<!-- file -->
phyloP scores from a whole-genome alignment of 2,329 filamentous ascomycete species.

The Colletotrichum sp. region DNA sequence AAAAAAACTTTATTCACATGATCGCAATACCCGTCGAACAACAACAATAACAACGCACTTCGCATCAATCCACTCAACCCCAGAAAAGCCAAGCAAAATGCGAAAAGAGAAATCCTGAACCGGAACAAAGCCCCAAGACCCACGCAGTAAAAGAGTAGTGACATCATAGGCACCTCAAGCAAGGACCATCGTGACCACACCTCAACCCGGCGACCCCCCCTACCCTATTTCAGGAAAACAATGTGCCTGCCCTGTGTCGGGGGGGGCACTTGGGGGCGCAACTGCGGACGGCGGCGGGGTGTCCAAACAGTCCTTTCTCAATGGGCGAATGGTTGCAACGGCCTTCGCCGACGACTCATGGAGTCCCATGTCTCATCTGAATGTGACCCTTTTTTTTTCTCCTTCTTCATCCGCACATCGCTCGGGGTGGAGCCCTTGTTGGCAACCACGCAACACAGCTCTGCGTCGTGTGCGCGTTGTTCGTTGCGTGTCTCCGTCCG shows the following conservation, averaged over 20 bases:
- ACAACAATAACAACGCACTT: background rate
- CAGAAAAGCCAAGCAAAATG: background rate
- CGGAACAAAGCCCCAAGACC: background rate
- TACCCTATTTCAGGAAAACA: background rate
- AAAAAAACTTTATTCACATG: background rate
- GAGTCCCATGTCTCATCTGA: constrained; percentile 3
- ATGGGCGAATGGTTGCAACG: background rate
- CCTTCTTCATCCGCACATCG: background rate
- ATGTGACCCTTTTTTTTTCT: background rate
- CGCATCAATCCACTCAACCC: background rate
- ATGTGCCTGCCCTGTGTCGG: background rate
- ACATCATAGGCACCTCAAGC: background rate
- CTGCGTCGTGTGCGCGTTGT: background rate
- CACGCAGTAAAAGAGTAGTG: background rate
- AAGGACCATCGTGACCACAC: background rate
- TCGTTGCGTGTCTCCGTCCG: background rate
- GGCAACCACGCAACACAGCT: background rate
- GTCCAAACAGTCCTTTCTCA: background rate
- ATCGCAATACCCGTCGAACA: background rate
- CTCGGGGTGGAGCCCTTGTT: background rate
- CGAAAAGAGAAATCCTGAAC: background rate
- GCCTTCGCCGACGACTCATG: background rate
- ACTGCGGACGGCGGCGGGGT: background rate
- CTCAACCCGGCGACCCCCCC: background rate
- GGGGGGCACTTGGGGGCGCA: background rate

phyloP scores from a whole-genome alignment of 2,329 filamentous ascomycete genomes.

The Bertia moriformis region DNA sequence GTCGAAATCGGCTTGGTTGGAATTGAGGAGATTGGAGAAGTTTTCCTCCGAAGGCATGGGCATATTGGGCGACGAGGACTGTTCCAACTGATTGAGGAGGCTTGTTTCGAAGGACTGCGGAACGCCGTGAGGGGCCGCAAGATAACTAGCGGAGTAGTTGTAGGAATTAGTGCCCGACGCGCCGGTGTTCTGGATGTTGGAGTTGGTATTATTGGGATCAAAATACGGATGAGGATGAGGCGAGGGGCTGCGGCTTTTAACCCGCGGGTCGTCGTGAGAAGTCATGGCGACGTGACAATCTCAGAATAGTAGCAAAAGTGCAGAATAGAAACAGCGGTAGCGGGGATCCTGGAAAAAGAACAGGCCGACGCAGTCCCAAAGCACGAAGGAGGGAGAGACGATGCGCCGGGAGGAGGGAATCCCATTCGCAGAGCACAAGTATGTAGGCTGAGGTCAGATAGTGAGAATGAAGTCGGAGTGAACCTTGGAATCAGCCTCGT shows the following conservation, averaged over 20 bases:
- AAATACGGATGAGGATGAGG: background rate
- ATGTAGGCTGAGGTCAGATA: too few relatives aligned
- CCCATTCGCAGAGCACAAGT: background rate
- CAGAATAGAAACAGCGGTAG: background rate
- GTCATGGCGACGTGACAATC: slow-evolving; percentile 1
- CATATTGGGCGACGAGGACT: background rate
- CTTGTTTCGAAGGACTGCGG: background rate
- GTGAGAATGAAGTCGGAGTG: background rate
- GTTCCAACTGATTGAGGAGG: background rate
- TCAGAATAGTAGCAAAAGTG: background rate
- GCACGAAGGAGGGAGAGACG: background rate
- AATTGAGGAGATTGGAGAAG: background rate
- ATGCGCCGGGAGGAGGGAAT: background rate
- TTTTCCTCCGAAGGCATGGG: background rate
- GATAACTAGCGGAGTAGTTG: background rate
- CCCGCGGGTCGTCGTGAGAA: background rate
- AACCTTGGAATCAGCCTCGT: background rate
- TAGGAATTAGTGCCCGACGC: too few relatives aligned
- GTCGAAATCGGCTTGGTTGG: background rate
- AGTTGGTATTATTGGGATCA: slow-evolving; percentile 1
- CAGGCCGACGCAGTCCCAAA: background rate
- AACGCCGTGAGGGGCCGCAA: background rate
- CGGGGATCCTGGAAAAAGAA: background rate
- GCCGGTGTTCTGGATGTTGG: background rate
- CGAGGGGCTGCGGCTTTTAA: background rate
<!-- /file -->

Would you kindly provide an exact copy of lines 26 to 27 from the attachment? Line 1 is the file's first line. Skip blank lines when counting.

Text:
- CTCAACCCGGCGACCCCCCC: background rate
- GGGGGGCACTTGGGGGCGCA: background rate